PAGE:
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Trick Questions Based on Log Rules (page 4 of 5) Sections: Basic log rules, Expanding, Simplifying, Trick questions, ChangeofBase formula You should expect to need to know these log rules, because there is a certain type of question that the teacher can put on the test to make sure you know how to use the rules. Warning: You won't be able to "cheat" with your calculator.
Since 10 = 2 × 5, then: log_{b}(10) = log_{b}(2 × 5) = log_{b}(2) + log_{b}(5) Since I have the values for log_{b}(2) and log_{b}(5), I can evaluate: log_{b}(2) + log_{b}(5) = 0.3869 + 0.8982 = 1.2851 Then log_{b}(10) = 1.2851.
Since 9 = 3^{2}, then: log_{b}(9) = log_{b}(3^{2}) = 2log_{b}(3) Since I have the value for log_{b}(3), then I can evaluate: 2log_{b}(3) = 2(0.6131) = 1.2262 Then log_{b}(9) = 1.2262.
This one is a bit more complicated, but, after fiddling with the numbers for a bit, I notice that 7.5 = 15 ÷ 2, so: log_{b}(7.5) = log_{b}(15 ÷ 2) = log_{b}(15) – log_{b}(2) And 15 = 5 × 3, so: Copyright © Elizabeth Stapel 20022011 All Rights Reserved log_{b}(15)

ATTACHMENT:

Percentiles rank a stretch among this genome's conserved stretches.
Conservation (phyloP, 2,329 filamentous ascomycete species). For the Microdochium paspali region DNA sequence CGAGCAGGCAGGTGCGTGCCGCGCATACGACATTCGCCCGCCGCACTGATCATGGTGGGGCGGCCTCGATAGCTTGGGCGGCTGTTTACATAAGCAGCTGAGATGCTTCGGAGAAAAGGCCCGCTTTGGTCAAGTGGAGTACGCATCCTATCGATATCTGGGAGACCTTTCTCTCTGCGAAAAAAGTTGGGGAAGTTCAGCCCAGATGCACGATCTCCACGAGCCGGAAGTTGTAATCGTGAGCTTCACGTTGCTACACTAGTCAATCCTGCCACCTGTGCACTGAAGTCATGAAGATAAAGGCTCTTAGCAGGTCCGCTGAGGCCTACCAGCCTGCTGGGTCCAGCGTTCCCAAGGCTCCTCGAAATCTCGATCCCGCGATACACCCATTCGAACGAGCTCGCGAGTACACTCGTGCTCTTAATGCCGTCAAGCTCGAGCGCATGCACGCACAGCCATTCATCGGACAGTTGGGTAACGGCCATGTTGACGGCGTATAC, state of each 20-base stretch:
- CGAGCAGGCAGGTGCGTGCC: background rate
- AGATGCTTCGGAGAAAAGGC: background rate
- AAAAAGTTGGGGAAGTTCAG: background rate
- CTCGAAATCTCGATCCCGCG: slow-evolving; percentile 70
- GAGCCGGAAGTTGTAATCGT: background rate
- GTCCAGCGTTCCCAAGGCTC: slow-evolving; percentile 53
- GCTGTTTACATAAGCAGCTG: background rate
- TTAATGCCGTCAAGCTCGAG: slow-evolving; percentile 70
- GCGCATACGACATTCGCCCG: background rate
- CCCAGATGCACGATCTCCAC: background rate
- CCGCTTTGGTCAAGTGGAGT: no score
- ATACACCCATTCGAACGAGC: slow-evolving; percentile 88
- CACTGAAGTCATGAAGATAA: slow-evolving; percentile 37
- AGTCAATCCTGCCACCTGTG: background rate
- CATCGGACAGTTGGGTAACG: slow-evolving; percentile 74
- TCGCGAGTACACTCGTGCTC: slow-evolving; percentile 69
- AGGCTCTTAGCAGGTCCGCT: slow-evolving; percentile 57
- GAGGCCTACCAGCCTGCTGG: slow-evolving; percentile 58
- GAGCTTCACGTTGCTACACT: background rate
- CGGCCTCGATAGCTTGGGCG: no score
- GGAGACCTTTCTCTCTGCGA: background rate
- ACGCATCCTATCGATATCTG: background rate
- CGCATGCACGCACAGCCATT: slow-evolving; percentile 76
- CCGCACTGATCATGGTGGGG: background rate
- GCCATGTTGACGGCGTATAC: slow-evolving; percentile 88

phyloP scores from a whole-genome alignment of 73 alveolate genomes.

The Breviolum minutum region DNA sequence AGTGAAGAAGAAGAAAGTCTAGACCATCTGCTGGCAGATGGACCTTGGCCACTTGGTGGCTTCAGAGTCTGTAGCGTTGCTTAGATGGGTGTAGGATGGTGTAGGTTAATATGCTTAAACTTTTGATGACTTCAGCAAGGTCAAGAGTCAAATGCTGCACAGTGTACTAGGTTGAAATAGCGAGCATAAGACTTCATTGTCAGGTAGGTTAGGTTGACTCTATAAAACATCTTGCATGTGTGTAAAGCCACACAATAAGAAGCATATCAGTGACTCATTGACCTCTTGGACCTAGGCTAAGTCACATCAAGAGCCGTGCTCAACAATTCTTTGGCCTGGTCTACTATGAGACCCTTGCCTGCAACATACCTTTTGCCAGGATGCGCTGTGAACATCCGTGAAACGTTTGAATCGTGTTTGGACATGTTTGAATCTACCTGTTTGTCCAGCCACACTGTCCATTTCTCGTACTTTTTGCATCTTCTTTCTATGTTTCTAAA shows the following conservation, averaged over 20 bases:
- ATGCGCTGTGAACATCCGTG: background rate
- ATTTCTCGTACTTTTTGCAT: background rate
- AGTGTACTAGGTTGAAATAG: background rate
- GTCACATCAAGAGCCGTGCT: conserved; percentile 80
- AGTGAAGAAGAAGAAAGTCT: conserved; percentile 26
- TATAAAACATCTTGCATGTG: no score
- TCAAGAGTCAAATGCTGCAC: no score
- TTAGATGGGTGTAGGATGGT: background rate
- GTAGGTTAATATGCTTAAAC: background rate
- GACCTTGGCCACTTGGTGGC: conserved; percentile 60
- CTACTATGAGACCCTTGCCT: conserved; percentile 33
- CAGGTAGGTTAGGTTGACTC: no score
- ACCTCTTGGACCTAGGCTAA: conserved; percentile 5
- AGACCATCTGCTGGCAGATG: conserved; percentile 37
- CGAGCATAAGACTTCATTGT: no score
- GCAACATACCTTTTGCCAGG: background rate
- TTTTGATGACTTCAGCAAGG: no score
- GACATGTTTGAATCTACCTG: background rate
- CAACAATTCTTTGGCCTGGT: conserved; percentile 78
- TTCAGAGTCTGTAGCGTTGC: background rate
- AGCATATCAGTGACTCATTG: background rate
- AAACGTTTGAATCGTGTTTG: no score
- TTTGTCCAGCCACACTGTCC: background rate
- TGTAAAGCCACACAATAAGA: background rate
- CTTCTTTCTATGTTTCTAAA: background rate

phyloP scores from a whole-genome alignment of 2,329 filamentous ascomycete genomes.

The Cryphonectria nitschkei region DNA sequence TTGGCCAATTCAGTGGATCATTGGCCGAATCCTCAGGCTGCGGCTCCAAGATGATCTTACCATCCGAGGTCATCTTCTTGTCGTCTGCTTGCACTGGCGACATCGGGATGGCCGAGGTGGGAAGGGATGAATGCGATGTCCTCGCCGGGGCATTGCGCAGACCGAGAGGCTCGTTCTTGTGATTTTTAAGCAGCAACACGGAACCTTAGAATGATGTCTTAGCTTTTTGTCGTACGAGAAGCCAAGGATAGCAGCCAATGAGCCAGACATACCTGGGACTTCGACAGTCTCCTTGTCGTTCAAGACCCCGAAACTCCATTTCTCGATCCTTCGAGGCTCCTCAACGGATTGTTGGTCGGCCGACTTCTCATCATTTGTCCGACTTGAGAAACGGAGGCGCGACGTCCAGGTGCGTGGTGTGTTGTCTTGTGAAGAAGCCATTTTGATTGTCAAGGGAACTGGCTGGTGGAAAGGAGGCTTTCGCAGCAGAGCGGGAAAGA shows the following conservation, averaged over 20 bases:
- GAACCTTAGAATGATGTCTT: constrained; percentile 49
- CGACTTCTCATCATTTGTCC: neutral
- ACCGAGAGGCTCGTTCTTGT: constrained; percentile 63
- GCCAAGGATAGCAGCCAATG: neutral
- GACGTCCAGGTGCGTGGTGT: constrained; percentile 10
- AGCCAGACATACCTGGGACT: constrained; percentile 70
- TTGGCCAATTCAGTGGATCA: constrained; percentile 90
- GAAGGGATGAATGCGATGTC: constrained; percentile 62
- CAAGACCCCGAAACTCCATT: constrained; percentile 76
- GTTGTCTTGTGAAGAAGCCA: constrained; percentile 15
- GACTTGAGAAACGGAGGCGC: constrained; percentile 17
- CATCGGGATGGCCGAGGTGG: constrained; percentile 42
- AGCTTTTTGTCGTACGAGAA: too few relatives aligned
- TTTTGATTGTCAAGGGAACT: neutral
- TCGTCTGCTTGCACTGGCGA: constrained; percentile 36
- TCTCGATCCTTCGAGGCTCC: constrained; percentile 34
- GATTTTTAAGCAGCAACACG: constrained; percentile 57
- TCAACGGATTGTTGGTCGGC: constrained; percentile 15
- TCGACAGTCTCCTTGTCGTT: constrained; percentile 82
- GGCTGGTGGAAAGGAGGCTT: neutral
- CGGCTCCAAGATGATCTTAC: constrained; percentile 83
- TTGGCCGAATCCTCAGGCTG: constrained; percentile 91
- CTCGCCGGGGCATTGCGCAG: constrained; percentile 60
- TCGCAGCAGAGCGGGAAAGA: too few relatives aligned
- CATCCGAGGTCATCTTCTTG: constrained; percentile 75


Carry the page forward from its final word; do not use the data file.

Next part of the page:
– log_{b}(2)
And now I can evaluate: log_{b}(5)
+ log_{b}(3) – log_{b}(2)
Then log_{b}(7.5) = 1.1244.
Since 6 = 2 × 3, then: log_{b}(6) = log_{b}(2 × 3) = log_{b}(2) + log_{b}(3) Since I have these values, I can evaluate: log_{b}(2) + log_{b}(3) = 0.3869 + 0.6131 = 1.0000 Then log_{b}(6) = 1.0000. Hmm... that was interesting. I got that log_{b}(6) = 1. Using The Relationship, I get: log_{b}(6)
= 1 So now I know that their mysterious unnamed base "b" was actually 6! But they will not usually give you problems that let you figure out the base like this. << Previous Top  1  2  3  4  5  Return to Index Next >>



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